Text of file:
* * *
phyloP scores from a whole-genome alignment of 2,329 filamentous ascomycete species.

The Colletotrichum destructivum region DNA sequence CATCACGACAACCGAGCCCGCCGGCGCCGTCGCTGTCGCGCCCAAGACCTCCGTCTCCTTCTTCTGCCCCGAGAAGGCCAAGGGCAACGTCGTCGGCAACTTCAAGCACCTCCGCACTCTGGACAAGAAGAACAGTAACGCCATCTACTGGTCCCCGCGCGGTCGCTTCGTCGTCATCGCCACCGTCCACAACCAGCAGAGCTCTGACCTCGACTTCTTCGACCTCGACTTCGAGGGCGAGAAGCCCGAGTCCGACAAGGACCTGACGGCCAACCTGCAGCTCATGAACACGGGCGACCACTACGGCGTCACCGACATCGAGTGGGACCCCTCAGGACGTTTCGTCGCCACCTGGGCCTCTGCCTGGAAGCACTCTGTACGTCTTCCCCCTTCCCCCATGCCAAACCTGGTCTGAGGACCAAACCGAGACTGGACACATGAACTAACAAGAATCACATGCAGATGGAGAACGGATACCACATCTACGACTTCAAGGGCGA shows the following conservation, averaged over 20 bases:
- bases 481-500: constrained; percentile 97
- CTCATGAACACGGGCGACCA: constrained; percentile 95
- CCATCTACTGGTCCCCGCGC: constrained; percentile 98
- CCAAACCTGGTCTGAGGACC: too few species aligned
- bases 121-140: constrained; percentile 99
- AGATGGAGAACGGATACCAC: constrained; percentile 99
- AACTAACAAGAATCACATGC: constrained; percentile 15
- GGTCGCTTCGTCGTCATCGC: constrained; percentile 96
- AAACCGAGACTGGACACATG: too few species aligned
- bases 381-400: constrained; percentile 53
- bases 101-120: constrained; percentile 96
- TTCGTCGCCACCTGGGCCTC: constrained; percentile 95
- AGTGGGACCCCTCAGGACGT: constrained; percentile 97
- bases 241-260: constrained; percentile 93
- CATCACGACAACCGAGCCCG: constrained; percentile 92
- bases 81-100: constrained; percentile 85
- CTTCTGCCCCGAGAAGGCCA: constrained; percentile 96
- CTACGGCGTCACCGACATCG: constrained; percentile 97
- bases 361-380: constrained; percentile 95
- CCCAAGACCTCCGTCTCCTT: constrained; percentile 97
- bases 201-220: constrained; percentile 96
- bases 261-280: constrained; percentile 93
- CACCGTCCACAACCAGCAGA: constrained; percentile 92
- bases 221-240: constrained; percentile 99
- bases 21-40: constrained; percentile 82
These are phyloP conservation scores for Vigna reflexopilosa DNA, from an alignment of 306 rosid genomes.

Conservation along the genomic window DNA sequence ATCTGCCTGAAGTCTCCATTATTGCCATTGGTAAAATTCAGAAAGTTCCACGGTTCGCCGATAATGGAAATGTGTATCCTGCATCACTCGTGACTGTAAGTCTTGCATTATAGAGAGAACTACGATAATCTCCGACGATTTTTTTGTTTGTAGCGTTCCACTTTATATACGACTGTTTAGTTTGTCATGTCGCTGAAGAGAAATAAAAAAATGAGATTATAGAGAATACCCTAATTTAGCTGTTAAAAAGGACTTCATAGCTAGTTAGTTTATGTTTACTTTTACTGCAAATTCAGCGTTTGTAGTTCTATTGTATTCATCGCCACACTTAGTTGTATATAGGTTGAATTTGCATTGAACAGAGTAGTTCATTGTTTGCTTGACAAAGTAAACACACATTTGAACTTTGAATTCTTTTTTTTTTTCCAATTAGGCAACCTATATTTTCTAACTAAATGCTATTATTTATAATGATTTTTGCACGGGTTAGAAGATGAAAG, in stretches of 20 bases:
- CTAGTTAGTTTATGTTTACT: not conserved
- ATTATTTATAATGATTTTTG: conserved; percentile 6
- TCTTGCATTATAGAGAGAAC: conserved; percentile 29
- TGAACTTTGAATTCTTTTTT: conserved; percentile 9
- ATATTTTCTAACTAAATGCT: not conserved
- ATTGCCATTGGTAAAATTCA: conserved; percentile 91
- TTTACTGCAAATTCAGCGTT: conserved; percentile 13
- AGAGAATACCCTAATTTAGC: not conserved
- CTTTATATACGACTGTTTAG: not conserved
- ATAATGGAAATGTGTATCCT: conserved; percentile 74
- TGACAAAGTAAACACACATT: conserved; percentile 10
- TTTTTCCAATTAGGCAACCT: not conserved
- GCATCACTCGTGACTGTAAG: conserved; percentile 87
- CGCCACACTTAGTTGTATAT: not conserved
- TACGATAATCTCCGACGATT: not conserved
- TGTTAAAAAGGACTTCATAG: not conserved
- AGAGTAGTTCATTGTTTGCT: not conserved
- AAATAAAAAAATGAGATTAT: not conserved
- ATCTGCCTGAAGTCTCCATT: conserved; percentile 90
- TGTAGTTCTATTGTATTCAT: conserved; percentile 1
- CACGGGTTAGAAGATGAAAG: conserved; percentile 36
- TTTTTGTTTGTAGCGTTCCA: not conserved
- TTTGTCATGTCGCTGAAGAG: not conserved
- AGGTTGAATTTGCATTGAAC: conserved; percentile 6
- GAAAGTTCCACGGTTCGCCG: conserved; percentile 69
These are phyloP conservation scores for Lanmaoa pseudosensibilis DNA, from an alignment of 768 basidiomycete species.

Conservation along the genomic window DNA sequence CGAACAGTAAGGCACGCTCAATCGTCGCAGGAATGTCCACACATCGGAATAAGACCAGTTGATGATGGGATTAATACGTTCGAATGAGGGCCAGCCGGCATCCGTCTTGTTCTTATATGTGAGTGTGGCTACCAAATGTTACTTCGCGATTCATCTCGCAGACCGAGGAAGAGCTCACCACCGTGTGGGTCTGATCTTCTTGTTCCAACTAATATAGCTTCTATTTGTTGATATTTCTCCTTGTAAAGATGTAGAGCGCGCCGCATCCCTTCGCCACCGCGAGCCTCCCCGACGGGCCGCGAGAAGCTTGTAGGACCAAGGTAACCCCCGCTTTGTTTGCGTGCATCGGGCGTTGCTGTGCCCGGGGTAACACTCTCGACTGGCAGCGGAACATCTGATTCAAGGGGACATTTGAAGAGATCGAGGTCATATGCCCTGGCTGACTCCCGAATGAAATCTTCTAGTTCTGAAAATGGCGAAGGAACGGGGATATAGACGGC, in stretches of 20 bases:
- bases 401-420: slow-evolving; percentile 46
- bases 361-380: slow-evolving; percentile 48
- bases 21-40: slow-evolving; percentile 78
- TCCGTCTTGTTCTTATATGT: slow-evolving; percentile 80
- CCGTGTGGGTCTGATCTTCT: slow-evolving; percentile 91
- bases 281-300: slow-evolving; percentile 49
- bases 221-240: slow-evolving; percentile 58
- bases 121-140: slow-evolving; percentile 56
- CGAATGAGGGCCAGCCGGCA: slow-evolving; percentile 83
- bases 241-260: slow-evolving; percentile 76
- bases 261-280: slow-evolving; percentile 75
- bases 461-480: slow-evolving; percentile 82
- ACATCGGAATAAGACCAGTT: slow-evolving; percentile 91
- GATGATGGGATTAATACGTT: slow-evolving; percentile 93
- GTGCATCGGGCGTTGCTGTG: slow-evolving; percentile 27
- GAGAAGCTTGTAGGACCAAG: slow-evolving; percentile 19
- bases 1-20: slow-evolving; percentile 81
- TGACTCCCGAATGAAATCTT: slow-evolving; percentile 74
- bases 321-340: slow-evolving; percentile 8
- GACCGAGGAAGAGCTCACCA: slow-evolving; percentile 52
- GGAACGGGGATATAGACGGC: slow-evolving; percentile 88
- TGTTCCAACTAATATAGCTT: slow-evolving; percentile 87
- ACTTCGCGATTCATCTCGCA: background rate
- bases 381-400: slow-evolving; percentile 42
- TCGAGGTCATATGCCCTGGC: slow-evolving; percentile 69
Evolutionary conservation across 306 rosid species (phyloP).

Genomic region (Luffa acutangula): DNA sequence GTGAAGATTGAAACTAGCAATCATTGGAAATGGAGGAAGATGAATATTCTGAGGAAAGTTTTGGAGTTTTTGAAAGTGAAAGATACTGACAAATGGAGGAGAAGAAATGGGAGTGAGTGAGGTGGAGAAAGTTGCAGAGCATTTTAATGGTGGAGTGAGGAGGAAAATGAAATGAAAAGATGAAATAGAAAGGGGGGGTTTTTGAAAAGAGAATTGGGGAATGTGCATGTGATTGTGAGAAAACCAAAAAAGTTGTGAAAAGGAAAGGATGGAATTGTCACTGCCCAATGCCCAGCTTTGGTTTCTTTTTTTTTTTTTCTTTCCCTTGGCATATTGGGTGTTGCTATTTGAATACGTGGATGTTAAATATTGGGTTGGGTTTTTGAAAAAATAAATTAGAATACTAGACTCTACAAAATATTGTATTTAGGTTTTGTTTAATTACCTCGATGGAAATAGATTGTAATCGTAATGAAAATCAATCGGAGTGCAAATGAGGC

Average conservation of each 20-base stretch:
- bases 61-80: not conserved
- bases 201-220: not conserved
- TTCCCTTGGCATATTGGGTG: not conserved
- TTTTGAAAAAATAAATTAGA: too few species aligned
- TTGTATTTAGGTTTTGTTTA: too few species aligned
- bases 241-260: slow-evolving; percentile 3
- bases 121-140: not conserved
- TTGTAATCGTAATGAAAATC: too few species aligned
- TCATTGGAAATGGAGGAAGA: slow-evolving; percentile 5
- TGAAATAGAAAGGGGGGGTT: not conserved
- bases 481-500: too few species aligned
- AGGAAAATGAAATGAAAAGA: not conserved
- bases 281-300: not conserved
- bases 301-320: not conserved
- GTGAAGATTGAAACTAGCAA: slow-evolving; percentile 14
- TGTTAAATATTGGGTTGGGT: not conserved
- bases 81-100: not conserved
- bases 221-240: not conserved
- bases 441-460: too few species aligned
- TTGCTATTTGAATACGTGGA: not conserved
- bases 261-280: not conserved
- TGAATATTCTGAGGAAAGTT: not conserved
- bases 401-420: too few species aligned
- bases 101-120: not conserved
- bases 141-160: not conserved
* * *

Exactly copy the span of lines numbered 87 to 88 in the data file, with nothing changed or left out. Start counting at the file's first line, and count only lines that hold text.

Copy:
- TTCCCTTGGCATATTGGGTG: not conserved
- TTTTGAAAAAATAAATTAGA: too few species aligned